Wednesday, December 30, 2009
Monday, December 21, 2009
Not investing soon enough — I have been working part-time since my first year at college in 1991. If I had known what I know today, I would have invested my money in an IRA from day one. But like many other young adults, I was thrilled to have money and to spend it all on things that I enjoyed — movies, games, electronics, etc. If I had invested just $2,000 per year while I was in college, that $8,000 invested in an S&P 500 index fund would be worth about $36,000 today.
Not knowing the basics— When I finally began investing, my first move was to give my money to a full brokerage firm to invest for me. I didn’t know anything about stocks or mutual funds. I just knew I should invest money to make more money. This was a big mistake since each trade executed by my broker cost a lot of money. Also, the mutual funds they picked weren’t good, and were very expensive.
Chasing past performance — Once I got smart enough to switch to a discount broker, I committed another mistake. I chose mutual funds based on their past performance and Morningstar rating. I picked several loaded / high expense-ratio funds that lagged the general market in the subsequent years.
Experimenting with my IRA — Back then I had tons of ideas. Unfortunately most of my money was in IRA, so I experimented using my retirement money — big mistake! First, money lost in an IRA cannot be replenished. I was allowed to deposit $2,000 per year and that was the limit. Second, I could not claim my losses as tax deductions. Since the IRA was tax-sheltered, the loss was simply a loss. [Learn more about IRAs.]
Not paying attention to expense ratios — Not until recently did I realize how badly expense ratios can affect investment performance. I always thought “it’s only 1%, what’s the difference,” and went for the investment with better performance. I finally ran some numbers and I was shocked to learn that a difference of 1% can lower my investment performance by 25% over the course of 30 years. Instead of ending up with $1 million, for example, I might only have $750,000.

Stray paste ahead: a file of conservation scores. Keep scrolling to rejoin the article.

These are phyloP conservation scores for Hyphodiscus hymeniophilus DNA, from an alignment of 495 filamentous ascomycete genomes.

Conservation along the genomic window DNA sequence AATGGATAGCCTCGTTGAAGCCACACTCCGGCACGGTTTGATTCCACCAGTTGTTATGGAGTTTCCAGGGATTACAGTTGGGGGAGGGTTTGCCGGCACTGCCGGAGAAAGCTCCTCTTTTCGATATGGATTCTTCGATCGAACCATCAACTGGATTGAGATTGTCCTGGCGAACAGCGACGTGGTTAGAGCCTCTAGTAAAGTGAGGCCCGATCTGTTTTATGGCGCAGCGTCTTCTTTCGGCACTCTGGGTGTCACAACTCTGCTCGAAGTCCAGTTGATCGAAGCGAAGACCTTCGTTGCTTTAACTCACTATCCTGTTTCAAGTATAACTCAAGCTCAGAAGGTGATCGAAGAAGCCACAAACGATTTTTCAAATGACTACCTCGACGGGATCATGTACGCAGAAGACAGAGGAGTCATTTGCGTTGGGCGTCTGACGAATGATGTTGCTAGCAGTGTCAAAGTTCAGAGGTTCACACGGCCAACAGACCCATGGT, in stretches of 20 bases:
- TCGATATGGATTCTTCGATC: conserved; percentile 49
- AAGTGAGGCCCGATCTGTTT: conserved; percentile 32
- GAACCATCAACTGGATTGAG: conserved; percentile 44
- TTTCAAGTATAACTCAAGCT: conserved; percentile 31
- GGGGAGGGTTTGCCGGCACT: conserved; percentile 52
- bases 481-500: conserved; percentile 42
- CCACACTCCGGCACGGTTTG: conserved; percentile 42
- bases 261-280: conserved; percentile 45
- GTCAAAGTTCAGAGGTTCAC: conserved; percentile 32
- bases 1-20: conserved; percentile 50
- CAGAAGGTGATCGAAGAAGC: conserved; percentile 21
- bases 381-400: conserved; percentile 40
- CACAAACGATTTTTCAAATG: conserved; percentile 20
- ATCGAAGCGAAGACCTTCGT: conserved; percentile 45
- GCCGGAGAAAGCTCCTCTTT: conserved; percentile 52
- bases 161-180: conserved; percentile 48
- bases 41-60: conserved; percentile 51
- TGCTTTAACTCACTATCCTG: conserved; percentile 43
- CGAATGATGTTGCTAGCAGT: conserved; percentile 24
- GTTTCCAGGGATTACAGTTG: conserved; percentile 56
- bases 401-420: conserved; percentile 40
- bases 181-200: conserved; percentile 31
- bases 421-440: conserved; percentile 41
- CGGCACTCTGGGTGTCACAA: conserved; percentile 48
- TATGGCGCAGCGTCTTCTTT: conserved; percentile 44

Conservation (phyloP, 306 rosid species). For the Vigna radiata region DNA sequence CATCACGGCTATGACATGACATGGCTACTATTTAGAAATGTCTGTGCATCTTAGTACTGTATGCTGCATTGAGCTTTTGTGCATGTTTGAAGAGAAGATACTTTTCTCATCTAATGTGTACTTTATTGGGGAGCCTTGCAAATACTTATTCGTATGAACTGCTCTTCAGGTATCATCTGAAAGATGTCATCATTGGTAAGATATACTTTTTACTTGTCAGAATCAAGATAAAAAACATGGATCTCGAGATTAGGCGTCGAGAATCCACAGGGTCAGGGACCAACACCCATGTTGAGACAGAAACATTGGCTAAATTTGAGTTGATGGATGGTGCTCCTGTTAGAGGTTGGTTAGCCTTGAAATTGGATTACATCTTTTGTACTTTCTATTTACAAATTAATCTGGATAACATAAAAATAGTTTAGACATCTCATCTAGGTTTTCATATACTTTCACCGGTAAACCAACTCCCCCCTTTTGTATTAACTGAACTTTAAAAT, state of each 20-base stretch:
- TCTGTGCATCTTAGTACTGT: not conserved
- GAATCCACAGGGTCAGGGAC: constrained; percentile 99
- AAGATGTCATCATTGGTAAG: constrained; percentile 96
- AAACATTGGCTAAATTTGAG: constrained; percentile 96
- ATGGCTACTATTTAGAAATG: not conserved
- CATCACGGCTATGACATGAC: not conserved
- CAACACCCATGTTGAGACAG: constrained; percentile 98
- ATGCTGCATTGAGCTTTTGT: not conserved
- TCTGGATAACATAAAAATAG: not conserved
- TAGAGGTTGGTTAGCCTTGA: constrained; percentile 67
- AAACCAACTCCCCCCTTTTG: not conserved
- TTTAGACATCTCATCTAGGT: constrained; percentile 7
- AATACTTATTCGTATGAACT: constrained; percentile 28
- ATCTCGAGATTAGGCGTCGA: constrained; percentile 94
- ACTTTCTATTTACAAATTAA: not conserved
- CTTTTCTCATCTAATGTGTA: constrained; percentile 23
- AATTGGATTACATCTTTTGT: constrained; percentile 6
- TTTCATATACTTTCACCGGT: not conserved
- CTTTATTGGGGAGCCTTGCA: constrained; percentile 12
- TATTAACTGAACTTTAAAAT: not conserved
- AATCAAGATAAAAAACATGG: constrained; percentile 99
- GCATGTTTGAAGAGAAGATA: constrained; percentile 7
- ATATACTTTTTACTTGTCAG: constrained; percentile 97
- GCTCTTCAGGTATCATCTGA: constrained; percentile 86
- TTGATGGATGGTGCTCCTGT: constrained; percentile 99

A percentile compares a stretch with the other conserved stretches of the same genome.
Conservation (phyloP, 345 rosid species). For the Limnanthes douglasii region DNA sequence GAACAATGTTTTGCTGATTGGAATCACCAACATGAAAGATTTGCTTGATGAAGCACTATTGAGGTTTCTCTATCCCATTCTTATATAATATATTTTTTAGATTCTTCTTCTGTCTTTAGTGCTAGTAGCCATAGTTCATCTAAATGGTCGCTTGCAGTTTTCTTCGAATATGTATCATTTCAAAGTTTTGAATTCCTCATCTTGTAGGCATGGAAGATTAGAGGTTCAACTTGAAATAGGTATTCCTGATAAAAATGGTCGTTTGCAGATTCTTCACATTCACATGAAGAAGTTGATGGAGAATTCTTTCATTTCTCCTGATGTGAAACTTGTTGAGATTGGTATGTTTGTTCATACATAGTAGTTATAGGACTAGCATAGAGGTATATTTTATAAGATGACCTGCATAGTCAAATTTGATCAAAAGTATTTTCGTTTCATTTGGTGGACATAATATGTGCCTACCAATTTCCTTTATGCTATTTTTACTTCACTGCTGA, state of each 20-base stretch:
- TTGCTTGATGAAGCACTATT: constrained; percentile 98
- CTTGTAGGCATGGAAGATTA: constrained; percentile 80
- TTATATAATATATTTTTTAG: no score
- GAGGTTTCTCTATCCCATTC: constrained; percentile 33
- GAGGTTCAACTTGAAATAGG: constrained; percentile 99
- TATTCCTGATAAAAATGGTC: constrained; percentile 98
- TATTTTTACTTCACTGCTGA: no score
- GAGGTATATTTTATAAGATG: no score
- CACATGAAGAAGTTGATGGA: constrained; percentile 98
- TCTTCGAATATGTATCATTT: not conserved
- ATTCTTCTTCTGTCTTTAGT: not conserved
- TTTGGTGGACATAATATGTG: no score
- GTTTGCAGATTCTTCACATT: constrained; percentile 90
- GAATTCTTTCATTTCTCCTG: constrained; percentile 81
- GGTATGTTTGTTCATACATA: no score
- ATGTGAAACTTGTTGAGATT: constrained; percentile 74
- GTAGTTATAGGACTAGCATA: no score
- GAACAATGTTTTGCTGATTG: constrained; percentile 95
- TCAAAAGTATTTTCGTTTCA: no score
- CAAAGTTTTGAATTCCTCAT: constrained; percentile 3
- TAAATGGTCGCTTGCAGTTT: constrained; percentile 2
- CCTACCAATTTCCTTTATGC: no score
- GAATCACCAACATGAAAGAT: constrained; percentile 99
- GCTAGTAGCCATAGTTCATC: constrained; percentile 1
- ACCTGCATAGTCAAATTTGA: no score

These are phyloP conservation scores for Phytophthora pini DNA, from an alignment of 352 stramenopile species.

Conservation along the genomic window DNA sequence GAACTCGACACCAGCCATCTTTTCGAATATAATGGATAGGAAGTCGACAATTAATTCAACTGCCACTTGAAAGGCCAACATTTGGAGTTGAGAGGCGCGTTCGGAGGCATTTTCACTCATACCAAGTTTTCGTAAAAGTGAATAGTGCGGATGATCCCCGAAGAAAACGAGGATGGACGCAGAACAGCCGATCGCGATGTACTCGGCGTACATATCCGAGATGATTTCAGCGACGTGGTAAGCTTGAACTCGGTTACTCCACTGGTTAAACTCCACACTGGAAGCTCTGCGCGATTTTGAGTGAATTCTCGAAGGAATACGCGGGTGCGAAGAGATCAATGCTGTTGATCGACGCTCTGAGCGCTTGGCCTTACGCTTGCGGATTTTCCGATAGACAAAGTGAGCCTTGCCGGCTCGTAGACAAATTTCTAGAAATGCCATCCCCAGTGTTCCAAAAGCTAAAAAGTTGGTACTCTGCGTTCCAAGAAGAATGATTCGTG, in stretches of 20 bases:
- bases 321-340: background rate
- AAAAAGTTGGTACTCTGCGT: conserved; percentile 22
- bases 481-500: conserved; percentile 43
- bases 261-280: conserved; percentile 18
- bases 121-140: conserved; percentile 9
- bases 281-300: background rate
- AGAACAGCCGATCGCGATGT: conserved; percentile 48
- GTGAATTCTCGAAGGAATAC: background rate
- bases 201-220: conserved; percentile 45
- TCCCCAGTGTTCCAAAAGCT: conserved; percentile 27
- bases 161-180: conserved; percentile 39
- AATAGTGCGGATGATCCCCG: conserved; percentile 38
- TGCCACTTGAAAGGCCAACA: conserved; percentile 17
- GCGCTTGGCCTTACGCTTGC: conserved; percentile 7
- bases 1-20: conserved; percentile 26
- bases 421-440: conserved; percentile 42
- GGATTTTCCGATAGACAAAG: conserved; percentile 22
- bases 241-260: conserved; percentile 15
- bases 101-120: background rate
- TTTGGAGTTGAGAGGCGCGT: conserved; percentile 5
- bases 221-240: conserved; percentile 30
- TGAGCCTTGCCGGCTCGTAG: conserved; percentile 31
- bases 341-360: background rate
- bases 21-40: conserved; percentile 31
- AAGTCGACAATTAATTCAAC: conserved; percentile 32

Not paying attention to distributions — This is another number that I did not pay attention to back then. I held some funds in my IRA and some in my regular account. For a couple years, I thought high distribution was really cool because I was making more money. How silly was that? Now I realize that I am paying other people’s taxes when I get mutual fund distributions. Now with my regular account, I invest either in low distribution funds or in ETFs. (Distributions do not affect IRAs.)
Not paying attention to asset allocation — Way back when, my investment was mainly in large-capitalization U.S. stocks and funds. I did not know about asset allocation as a risk management and performance enhancement tool. It wasn’t until 1999 — when I became eligible for a 401k — that I started giving asset allocation serious thought.
Ignoring diversification — Again, with little experience and little money to invest, I was going after high-flying stocks (at least I thought they were) and did not pay any attention to diversification. Like asset allocation, it took me a long time to realize how diversification helps to reduce risk and enhance performance. The value of diversification became apparent to me at about the same time that asset allocation did.
Selling winners and keeping losers — This was my all time weakness. I knew the concept of “buy low and sell high.” So with little experience, I ended up selling a lot of my winners like Staples (SPLS), Ameritrade (AMTD), and Microsoft (MSFT) to lock in the gain; but held on to my losers like Flemings (FLMIQ) and eToys (ETYS).
Cost averaging down — This was another “buy low and sell high” mistake. Not only did I hold on to my losers, I bought more shares in hope of lowering my cost basis and reducing my losses. I did this blindly without additional research to find out why these losing stocks went south.
Investing without a goal — Not until recently did I define a real goal for my investment — among other things, one of my investment goals today is to build a $1 million investment portfolio by 2017. This is my main retirement portfolio. Other goals, which I am still defining, are investing to subsidize my kids’ college expenses and my parent’s retirement expenses. Without a clear goal, I was chasing short-term performance and was prone to act on market swings.
Selling on corrections & buying at the top of the market — These are symptoms of not having a clear goal. Since I was chasing short-term performance with the objective of making more money. I occasionally gave in to my emotion and sold my investments during corrections to protect my gains. Occasionally, I did come out ahead, but most of the time I ended up rushing to reinvest my money as the market invariably rose after these corrections.
Friday, December 11, 2009
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